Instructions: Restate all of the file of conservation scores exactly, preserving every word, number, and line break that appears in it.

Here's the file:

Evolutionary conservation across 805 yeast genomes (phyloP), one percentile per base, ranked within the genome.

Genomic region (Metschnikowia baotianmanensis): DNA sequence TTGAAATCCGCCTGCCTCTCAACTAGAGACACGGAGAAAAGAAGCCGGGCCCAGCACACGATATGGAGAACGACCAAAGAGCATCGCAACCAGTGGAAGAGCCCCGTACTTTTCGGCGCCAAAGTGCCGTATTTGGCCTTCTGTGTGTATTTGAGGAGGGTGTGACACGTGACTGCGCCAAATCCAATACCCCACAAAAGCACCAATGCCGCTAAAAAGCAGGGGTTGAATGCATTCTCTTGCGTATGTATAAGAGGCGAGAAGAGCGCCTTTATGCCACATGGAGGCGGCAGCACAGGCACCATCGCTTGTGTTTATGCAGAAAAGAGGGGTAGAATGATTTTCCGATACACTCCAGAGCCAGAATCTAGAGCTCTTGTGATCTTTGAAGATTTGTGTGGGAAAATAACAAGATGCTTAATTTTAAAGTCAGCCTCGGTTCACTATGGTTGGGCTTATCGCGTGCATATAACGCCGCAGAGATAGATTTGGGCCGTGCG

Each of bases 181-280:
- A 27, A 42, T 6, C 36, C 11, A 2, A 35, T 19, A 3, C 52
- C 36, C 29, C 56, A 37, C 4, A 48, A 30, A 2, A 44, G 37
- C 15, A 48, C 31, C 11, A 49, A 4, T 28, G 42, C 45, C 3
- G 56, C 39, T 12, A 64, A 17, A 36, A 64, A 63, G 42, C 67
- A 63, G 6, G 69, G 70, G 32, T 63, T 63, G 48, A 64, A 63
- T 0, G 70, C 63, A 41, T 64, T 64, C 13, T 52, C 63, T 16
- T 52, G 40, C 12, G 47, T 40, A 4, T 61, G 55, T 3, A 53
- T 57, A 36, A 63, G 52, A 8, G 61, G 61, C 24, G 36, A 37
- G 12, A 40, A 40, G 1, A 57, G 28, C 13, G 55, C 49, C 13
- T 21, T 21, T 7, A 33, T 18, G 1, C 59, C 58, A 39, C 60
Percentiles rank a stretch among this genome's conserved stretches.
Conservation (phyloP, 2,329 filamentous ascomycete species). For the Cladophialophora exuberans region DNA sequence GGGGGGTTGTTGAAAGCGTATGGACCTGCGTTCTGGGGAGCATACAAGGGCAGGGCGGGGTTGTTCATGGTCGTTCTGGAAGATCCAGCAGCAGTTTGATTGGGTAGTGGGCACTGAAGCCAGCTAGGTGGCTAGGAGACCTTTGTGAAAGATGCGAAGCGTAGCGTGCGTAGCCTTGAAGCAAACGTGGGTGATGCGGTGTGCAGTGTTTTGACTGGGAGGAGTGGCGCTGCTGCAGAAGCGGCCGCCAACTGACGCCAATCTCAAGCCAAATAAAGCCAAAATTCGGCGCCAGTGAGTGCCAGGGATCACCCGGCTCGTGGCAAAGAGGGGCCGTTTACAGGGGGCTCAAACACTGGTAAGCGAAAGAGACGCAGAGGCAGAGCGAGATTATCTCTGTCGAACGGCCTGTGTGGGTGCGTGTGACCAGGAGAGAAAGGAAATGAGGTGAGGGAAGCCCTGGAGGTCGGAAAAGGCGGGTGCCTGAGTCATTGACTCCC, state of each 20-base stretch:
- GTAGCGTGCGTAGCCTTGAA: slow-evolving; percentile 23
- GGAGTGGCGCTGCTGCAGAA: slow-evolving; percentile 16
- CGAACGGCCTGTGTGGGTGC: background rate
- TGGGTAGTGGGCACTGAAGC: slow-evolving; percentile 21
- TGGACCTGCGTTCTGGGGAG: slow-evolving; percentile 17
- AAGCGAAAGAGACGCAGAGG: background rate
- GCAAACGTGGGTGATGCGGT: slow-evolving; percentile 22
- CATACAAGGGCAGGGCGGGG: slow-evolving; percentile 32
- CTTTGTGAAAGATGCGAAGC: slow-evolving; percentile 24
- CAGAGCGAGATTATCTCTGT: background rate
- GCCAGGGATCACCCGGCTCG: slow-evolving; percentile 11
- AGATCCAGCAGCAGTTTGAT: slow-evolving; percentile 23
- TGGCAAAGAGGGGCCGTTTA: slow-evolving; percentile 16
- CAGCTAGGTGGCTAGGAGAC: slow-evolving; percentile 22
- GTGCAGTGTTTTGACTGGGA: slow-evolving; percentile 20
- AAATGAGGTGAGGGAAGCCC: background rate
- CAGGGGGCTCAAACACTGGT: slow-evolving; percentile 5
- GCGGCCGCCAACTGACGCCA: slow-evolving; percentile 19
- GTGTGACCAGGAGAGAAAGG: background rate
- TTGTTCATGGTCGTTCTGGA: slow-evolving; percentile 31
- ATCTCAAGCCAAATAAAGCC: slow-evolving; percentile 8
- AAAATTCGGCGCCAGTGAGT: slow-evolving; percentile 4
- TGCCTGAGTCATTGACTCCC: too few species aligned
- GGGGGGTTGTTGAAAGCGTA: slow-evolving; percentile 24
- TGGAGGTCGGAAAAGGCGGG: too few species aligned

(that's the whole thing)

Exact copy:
Evolutionary conservation across 805 yeast genomes (phyloP), one percentile per base, ranked within the genome.

Genomic region (Metschnikowia baotianmanensis): DNA sequence TTGAAATCCGCCTGCCTCTCAACTAGAGACACGGAGAAAAGAAGCCGGGCCCAGCACACGATATGGAGAACGACCAAAGAGCATCGCAACCAGTGGAAGAGCCCCGTACTTTTCGGCGCCAAAGTGCCGTATTTGGCCTTCTGTGTGTATTTGAGGAGGGTGTGACACGTGACTGCGCCAAATCCAATACCCCACAAAAGCACCAATGCCGCTAAAAAGCAGGGGTTGAATGCATTCTCTTGCGTATGTATAAGAGGCGAGAAGAGCGCCTTTATGCCACATGGAGGCGGCAGCACAGGCACCATCGCTTGTGTTTATGCAGAAAAGAGGGGTAGAATGATTTTCCGATACACTCCAGAGCCAGAATCTAGAGCTCTTGTGATCTTTGAAGATTTGTGTGGGAAAATAACAAGATGCTTAATTTTAAAGTCAGCCTCGGTTCACTATGGTTGGGCTTATCGCGTGCATATAACGCCGCAGAGATAGATTTGGGCCGTGCG

Each of bases 181-280:
- A 27, A 42, T 6, C 36, C 11, A 2, A 35, T 19, A 3, C 52
- C 36, C 29, C 56, A 37, C 4, A 48, A 30, A 2, A 44, G 37
- C 15, A 48, C 31, C 11, A 49, A 4, T 28, G 42, C 45, C 3
- G 56, C 39, T 12, A 64, A 17, A 36, A 64, A 63, G 42, C 67
- A 63, G 6, G 69, G 70, G 32, T 63, T 63, G 48, A 64, A 63
- T 0, G 70, C 63, A 41, T 64, T 64, C 13, T 52, C 63, T 16
- T 52, G 40, C 12, G 47, T 40, A 4, T 61, G 55, T 3, A 53
- T 57, A 36, A 63, G 52, A 8, G 61, G 61, C 24, G 36, A 37
- G 12, A 40, A 40, G 1, A 57, G 28, C 13, G 55, C 49, C 13
- T 21, T 21, T 7, A 33, T 18, G 1, C 59, C 58, A 39, C 60
Percentiles rank a stretch among this genome's conserved stretches.
Conservation (phyloP, 2,329 filamentous ascomycete species). For the Cladophialophora exuberans region DNA sequence GGGGGGTTGTTGAAAGCGTATGGACCTGCGTTCTGGGGAGCATACAAGGGCAGGGCGGGGTTGTTCATGGTCGTTCTGGAAGATCCAGCAGCAGTTTGATTGGGTAGTGGGCACTGAAGCCAGCTAGGTGGCTAGGAGACCTTTGTGAAAGATGCGAAGCGTAGCGTGCGTAGCCTTGAAGCAAACGTGGGTGATGCGGTGTGCAGTGTTTTGACTGGGAGGAGTGGCGCTGCTGCAGAAGCGGCCGCCAACTGACGCCAATCTCAAGCCAAATAAAGCCAAAATTCGGCGCCAGTGAGTGCCAGGGATCACCCGGCTCGTGGCAAAGAGGGGCCGTTTACAGGGGGCTCAAACACTGGTAAGCGAAAGAGACGCAGAGGCAGAGCGAGATTATCTCTGTCGAACGGCCTGTGTGGGTGCGTGTGACCAGGAGAGAAAGGAAATGAGGTGAGGGAAGCCCTGGAGGTCGGAAAAGGCGGGTGCCTGAGTCATTGACTCCC, state of each 20-base stretch:
- GTAGCGTGCGTAGCCTTGAA: slow-evolving; percentile 23
- GGAGTGGCGCTGCTGCAGAA: slow-evolving; percentile 16
- CGAACGGCCTGTGTGGGTGC: background rate
- TGGGTAGTGGGCACTGAAGC: slow-evolving; percentile 21
- TGGACCTGCGTTCTGGGGAG: slow-evolving; percentile 17
- AAGCGAAAGAGACGCAGAGG: background rate
- GCAAACGTGGGTGATGCGGT: slow-evolving; percentile 22
- CATACAAGGGCAGGGCGGGG: slow-evolving; percentile 32
- CTTTGTGAAAGATGCGAAGC: slow-evolving; percentile 24
- CAGAGCGAGATTATCTCTGT: background rate
- GCCAGGGATCACCCGGCTCG: slow-evolving; percentile 11
- AGATCCAGCAGCAGTTTGAT: slow-evolving; percentile 23
- TGGCAAAGAGGGGCCGTTTA: slow-evolving; percentile 16
- CAGCTAGGTGGCTAGGAGAC: slow-evolving; percentile 22
- GTGCAGTGTTTTGACTGGGA: slow-evolving; percentile 20
- AAATGAGGTGAGGGAAGCCC: background rate
- CAGGGGGCTCAAACACTGGT: slow-evolving; percentile 5
- GCGGCCGCCAACTGACGCCA: slow-evolving; percentile 19
- GTGTGACCAGGAGAGAAAGG: background rate
- TTGTTCATGGTCGTTCTGGA: slow-evolving; percentile 31
- ATCTCAAGCCAAATAAAGCC: slow-evolving; percentile 8
- AAAATTCGGCGCCAGTGAGT: slow-evolving; percentile 4
- TGCCTGAGTCATTGACTCCC: too few species aligned
- GGGGGGTTGTTGAAAGCGTA: slow-evolving; percentile 24
- TGGAGGTCGGAAAAGGCGGG: too few species aligned